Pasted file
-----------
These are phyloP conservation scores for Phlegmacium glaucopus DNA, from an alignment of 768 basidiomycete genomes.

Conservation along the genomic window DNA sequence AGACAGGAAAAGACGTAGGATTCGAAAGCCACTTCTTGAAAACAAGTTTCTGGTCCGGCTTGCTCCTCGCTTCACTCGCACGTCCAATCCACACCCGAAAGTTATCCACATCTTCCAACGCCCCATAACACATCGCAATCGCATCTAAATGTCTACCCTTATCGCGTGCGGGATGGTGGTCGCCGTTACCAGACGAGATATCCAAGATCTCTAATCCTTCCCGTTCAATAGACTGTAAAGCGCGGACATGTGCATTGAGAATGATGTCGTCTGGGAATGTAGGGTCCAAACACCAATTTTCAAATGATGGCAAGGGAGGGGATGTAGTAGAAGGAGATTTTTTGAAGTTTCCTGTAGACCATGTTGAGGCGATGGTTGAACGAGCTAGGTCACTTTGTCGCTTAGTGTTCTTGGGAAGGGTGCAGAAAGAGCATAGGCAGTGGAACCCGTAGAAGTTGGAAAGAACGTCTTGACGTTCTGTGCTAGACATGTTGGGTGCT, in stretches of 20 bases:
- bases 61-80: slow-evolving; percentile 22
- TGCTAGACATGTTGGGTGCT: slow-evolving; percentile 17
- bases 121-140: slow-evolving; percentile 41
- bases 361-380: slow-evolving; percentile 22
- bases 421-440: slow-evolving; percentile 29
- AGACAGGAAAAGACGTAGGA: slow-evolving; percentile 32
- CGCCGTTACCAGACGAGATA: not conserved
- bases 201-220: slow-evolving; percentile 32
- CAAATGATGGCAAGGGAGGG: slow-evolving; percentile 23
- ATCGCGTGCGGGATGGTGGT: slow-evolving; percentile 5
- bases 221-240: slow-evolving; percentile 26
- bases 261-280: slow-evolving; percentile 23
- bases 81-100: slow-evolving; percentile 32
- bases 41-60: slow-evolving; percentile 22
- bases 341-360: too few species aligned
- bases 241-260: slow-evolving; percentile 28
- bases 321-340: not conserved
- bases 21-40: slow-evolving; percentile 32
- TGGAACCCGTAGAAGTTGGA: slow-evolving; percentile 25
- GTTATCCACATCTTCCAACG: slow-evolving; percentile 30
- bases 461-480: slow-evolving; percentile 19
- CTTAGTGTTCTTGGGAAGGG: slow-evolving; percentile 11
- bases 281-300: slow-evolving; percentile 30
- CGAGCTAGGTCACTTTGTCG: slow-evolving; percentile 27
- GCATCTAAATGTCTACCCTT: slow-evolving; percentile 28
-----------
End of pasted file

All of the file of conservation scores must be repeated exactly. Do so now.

These are phyloP conservation scores for Phlegmacium glaucopus DNA, from an alignment of 768 basidiomycete genomes.

Conservation along the genomic window DNA sequence AGACAGGAAAAGACGTAGGATTCGAAAGCCACTTCTTGAAAACAAGTTTCTGGTCCGGCTTGCTCCTCGCTTCACTCGCACGTCCAATCCACACCCGAAAGTTATCCACATCTTCCAACGCCCCATAACACATCGCAATCGCATCTAAATGTCTACCCTTATCGCGTGCGGGATGGTGGTCGCCGTTACCAGACGAGATATCCAAGATCTCTAATCCTTCCCGTTCAATAGACTGTAAAGCGCGGACATGTGCATTGAGAATGATGTCGTCTGGGAATGTAGGGTCCAAACACCAATTTTCAAATGATGGCAAGGGAGGGGATGTAGTAGAAGGAGATTTTTTGAAGTTTCCTGTAGACCATGTTGAGGCGATGGTTGAACGAGCTAGGTCACTTTGTCGCTTAGTGTTCTTGGGAAGGGTGCAGAAAGAGCATAGGCAGTGGAACCCGTAGAAGTTGGAAAGAACGTCTTGACGTTCTGTGCTAGACATGTTGGGTGCT, in stretches of 20 bases:
- bases 61-80: slow-evolving; percentile 22
- TGCTAGACATGTTGGGTGCT: slow-evolving; percentile 17
- bases 121-140: slow-evolving; percentile 41
- bases 361-380: slow-evolving; percentile 22
- bases 421-440: slow-evolving; percentile 29
- AGACAGGAAAAGACGTAGGA: slow-evolving; percentile 32
- CGCCGTTACCAGACGAGATA: not conserved
- bases 201-220: slow-evolving; percentile 32
- CAAATGATGGCAAGGGAGGG: slow-evolving; percentile 23
- ATCGCGTGCGGGATGGTGGT: slow-evolving; percentile 5
- bases 221-240: slow-evolving; percentile 26
- bases 261-280: slow-evolving; percentile 23
- bases 81-100: slow-evolving; percentile 32
- bases 41-60: slow-evolving; percentile 22
- bases 341-360: too few species aligned
- bases 241-260: slow-evolving; percentile 28
- bases 321-340: not conserved
- bases 21-40: slow-evolving; percentile 32
- TGGAACCCGTAGAAGTTGGA: slow-evolving; percentile 25
- GTTATCCACATCTTCCAACG: slow-evolving; percentile 30
- bases 461-480: slow-evolving; percentile 19
- CTTAGTGTTCTTGGGAAGGG: slow-evolving; percentile 11
- bases 281-300: slow-evolving; percentile 30
- CGAGCTAGGTCACTTTGTCG: slow-evolving; percentile 27
- GCATCTAAATGTCTACCCTT: slow-evolving; percentile 28